Our Insider Business Club broadcast live from the Softworld Accounting &
Finance exhibition where expert panellists discussed the future of the working
relationship between FDs and their IT directors.
Ade McCormack, Auridian
In my view, the CIO of tomorrow needs to be boardroom material. That might
involve a genetic change because a lot of CIOs are actually just techies that
have been in technology for a long time. But the next generation of CIO will be
a rounded business person that will have the political skills to work at board
level, and to work alongside the CFO.
As it stands in most organisations today, the CIO tends to work for the CFO.
And the CFO is frustrated by the CIO, because the CIO is unable to demonstrate
value, because IT as an industry itself can’t demonstrate value.
CIO may as well stand for “career is over”. I would like the CIO to stand for
chief innovation officer, where the CIO sits on the board and advises the CEO
and the rest of the team in terms of where the business can go.
Bill Murray, managing director, group business information strategy,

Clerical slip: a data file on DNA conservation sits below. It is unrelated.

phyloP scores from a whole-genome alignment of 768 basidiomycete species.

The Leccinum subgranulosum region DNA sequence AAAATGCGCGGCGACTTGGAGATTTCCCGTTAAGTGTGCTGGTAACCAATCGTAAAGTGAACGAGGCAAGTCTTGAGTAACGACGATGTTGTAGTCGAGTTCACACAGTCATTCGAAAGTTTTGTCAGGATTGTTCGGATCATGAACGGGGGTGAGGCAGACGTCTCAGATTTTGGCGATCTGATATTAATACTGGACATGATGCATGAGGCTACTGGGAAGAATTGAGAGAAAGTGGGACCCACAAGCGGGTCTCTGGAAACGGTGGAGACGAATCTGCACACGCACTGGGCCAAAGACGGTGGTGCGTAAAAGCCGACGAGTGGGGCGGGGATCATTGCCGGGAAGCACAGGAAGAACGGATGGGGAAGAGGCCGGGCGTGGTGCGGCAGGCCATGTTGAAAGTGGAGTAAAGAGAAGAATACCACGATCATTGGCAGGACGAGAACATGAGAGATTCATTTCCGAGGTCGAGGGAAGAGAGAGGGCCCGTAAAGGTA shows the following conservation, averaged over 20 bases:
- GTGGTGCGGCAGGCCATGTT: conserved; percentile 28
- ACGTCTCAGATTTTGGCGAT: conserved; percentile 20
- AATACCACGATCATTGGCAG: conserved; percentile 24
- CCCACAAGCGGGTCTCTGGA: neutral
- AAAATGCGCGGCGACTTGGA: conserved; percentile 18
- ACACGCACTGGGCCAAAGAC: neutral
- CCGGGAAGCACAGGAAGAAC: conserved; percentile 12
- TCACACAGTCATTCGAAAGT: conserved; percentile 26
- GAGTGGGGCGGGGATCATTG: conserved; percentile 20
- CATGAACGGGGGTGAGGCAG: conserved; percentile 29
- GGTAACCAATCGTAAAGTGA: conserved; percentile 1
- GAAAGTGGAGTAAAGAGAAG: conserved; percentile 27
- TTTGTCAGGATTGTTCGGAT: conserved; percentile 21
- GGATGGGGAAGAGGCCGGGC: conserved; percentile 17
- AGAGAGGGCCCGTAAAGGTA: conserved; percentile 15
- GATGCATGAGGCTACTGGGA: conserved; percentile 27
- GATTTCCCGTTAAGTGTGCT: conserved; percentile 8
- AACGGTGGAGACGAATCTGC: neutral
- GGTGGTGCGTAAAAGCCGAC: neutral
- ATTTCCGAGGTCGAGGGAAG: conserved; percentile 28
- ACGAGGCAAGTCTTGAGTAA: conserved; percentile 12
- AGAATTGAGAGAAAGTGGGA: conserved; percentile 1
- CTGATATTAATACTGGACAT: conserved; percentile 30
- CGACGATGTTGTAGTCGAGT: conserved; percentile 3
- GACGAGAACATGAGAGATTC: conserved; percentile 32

The first job is for finance and IT to recognise that they don’t run the
company. And the company doesn’t exist for their benefit. The business, in its
broadest sense, is what everything is about.
There comes a point where it’s difficult to see the boundaries between what’s
a finance function, what’s a business system function, what’s an IT operations
function, what’s an HR function.
Finance and IT have to work incredibly closely together. But actually, all of
them have got to understand that their real relationship needs to be directly
out and business-facing. Without understanding what the business is trying to
do, and what the business’s requirements and frustrations and opportunities are,
then the agenda to which those central departments start to work together on
will be flawed.
Tom Gunson, partner & leader, transforming finance,
There is an element of helping the business be aware of what the system or the
[piece of kit] is going to deliver. And that’s where finance comes into it; they
almost play a business analyst role.
I don’t think we should be having the business understand IT. I want the
business out there selling widgets. So finance has a role to play in
interpreting what the business wants, what that strategic imperative is that
they’re heading towards, and then working with IT to get there.
I don’t really care who does it. But someone has to be there, interpreting
what the business was not necessarily expecting them to get down and
understand what technology can do.
The business should be focused on its strategic imperative in terms of
driving performance. Finance or IT then interpret that, and come back to them
with what they will deliver in terms of top-line and bottom-line costs and an
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